It’s something we all feel and it’s something we all want to stop.
Doctors often prescribe pain medications to help, but too often patients may become addicted. Policies have been put in place to help prevent opioid misuse among patients. But what about when a patient’s pain management heavily depends on these medications?
Patients suffering with sickle cell disease (SCD) are among many who need their prescriptions to manage pain crises, a hallmark of the disease. SCD comes with chronic, acute pain that can impact multiple organs and is not always clearly visible to providers. This leads to misperceptions about patients with SCD, who are predominantly African American/Black, as drug-seekers or addicts, when they seek pain medications for relief of debilitating painful episodes.
The pain from SCD is serious. In fact, SCD pain is a frequent cause of emergency department visits and hospitalization. Not to mention, it’s responsible for approximately $2.4 billion in annual health care costs in the United States.
With funding from the Centers for Medicare and Medicaid Services (CMS), NCQA worked to compare opioid pain management among Medicare beneficiaries with SCD to those with cancer or living in hospice, who also rely on opioids for active pain management. The results, reported in Opioid Prescription in Medicare Beneficiaries, highlight the differences in opioid prescription access and dosage among the different populations who rely on opioids for pain management.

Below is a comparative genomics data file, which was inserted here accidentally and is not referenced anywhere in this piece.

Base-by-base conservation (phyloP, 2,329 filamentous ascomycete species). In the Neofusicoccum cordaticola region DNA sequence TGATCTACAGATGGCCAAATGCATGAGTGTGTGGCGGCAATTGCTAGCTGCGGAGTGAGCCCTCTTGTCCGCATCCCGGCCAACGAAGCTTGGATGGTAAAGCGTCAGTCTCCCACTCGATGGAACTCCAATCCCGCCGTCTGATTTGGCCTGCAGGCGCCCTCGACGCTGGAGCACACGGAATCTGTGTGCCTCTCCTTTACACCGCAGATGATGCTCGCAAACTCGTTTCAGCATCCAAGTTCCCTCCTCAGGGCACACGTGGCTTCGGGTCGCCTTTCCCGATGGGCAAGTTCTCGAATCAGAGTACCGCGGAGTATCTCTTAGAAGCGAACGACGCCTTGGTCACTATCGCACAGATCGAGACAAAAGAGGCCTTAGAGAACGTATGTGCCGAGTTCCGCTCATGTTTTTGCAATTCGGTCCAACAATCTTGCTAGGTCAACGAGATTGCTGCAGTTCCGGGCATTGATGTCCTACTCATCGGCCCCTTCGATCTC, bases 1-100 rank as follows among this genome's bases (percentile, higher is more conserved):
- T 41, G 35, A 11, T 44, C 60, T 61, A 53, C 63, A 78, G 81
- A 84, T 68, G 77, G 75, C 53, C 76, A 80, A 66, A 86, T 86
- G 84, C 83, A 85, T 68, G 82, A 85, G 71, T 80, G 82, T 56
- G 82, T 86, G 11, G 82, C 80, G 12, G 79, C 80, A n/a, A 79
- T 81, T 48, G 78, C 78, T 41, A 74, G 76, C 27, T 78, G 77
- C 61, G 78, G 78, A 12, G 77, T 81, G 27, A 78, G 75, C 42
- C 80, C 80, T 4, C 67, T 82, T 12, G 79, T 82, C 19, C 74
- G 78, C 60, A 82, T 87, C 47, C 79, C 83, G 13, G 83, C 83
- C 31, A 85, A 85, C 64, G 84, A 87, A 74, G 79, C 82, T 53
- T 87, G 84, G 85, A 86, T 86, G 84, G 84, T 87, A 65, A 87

According to the report, 80% of beneficiaries with SCD fill prescription opioids to manage pain. This compares to nearly 40% of those with cancer, 65% of those living in hospice and just 33% of the general Medicare population.
Yet, many federal policies that aimed to reduce excessive opioid prescribing only excluded certain populations, such as those with cancer and living in hospice, but not those with SCD.
There is a clear need for SCD patients to be a part of the exemption.
NCQA is proud to see that CMS used these very findings to support the recommendation to exempt beneficiaries with SCD from opioid safety edits.
This is huge.
This paves the way for thousands of SCD patients to get equitable access to adequate pain management and have an opportunity to live a better quality of life. Improving safe pain management is an important step in addressing the many health inequities this population faces.